Serving in the military is more than just a job. It is a way of life, complete with its own structure, hierarchy and terminology. That is why leaving the military can be a culture shock.
It can also cause a financial shock if you aren't prepared for it.
Here are five of the biggest financial challenges you can expect to face when you transition into the civilian world, and some top-level tips you can use to overcome these challenges.
1. Temporary Unemployment or Decreased Income
Leaving your job also means leaving your steady paycheck. Many military members will be eligible for unemployment benefits after leaving the military. This program, called Unemployment Compensation for Ex-service members (UCX), allows veterans to claim unemployment benefits, provided they separated under honorable conditions.
There are some exceptions, however. Veterans who received separation pay or are receiving retirement pay may not be eligible. Contact your state employment office for more information.
If you do land a job right away, you may find that your total income and benefits package differ from when you were serving in the military.
Solution: It's a good idea to have a transition fund in place prior to leaving the military. This can help you cover your expenses while finding civilian employment or paying for any unexpected costs associated with your transition.
2. Unexpected Expenses
Transitioning out of the military world and into the civilian sector may bring some unexpected expenses. You may find that you have the need to move off base or relocate to a new city. Even though the government will foot the bill for your final move, there are always unexpected expenses when you move.
You may also find yourself having to spend money for professional reasons, including courses or certifications, building your professional wardrobe, buying required equipment or tools, or increased commuting costs.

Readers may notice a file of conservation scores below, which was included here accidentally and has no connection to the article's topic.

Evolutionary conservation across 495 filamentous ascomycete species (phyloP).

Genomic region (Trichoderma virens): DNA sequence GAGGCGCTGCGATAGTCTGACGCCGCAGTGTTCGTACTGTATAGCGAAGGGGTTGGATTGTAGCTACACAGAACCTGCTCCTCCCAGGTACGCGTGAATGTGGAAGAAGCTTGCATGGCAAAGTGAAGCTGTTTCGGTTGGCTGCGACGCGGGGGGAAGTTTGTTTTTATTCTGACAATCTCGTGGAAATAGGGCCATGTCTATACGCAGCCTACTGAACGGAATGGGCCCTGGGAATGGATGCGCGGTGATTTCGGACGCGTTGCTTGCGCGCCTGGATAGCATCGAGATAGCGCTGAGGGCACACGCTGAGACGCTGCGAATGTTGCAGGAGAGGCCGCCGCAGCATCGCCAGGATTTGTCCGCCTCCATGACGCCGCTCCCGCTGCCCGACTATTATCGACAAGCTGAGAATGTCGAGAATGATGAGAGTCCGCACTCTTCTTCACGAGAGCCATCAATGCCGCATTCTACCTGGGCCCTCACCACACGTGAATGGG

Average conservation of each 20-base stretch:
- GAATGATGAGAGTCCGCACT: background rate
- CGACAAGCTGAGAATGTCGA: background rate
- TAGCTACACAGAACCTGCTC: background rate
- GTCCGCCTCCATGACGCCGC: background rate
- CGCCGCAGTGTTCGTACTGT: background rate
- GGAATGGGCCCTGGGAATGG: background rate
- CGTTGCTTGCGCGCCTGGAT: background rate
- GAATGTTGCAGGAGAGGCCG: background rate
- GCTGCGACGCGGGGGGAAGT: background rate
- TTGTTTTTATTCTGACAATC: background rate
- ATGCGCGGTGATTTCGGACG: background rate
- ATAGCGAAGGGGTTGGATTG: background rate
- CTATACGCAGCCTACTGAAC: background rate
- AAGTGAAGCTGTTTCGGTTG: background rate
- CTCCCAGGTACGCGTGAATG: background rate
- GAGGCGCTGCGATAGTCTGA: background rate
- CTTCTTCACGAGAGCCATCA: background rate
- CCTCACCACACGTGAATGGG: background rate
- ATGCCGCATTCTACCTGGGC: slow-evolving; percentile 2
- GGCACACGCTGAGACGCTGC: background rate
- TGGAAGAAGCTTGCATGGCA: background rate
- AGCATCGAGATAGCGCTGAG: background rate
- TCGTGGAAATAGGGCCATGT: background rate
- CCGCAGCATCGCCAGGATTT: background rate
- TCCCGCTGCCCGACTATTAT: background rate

Solution: Try to anticipate what your civilian career will look like, and if you will be required to move. Anticipating these expenses allows you to build them into your budget before you separate from the military.
Healthcare is essential, especially if you have a family. It is also one of the most overlooked aspects of the military transition. Healthcare is covered while you are in the military and you don't need to put much thought into it. Civilian healthcare can be very expensive and it can take some time to understand how it works compared to the Tricare plans you are currently familiar with.
Solution: Military retirees will still have access to Tricare benefits, which makes this an easier transition. But those who are not retiring will need to find another solution. You may be eligible for one of the transitional military healthcare plans, such as TAMP or CHCBP.
If not, you will need to find healthcare through your employer or on the Affordable Care Act Exchanges, found at HealthCare.gov.
Another option is looking at joining the Reserves or National Guard, both of which offer Tricare Reserve Select, which is an affordable health insurance program.
4. Life Insurance
Life insurance is something most people need if they have dependents that rely upon them for support. Military members have access to the Servicemember's Group Life Insurance (SGLI) policy, which is very affordable. However, your policy will expire shortly after you leave the military, leaving you to find your own life insurance policy. You may be able to convert your SGLI policy to a Veterans' Group Life Insurance (VGLI), but VGLI rates are based on your age and will substantially increase over time. It may not be the best long-term option.
Solution: Apply for a new term life insurance policy before you separate from the military. This will ensure your life insurance coverage remains unbroken and your family will remain protected.
Military members enjoy many tax-free pay and benefits, including BAH, BAS, and certain special duty pays. It is easy to underestimate how much these benefits are worth as part of your total compensation package. As a result, you will need to earn significantly more money from your civilian paycheck to enjoy the same take-home pay you received while in the military. Some states also do not tax military income. Finally, your tax situation may change if you relocate after leaving the military.
Solution: Spend some time reviewing your military income and benefits, and understanding how it impacts your tax situation. Understand how much money you will need to earn in the civilian world to have the same spending power you had in the military. Finally, look at how leaving the military and possibly relocating will impact your taxes at a local, state, or federal level. Understanding your taxes now can help you avoid some unexpected tax surprises after you leave the military.
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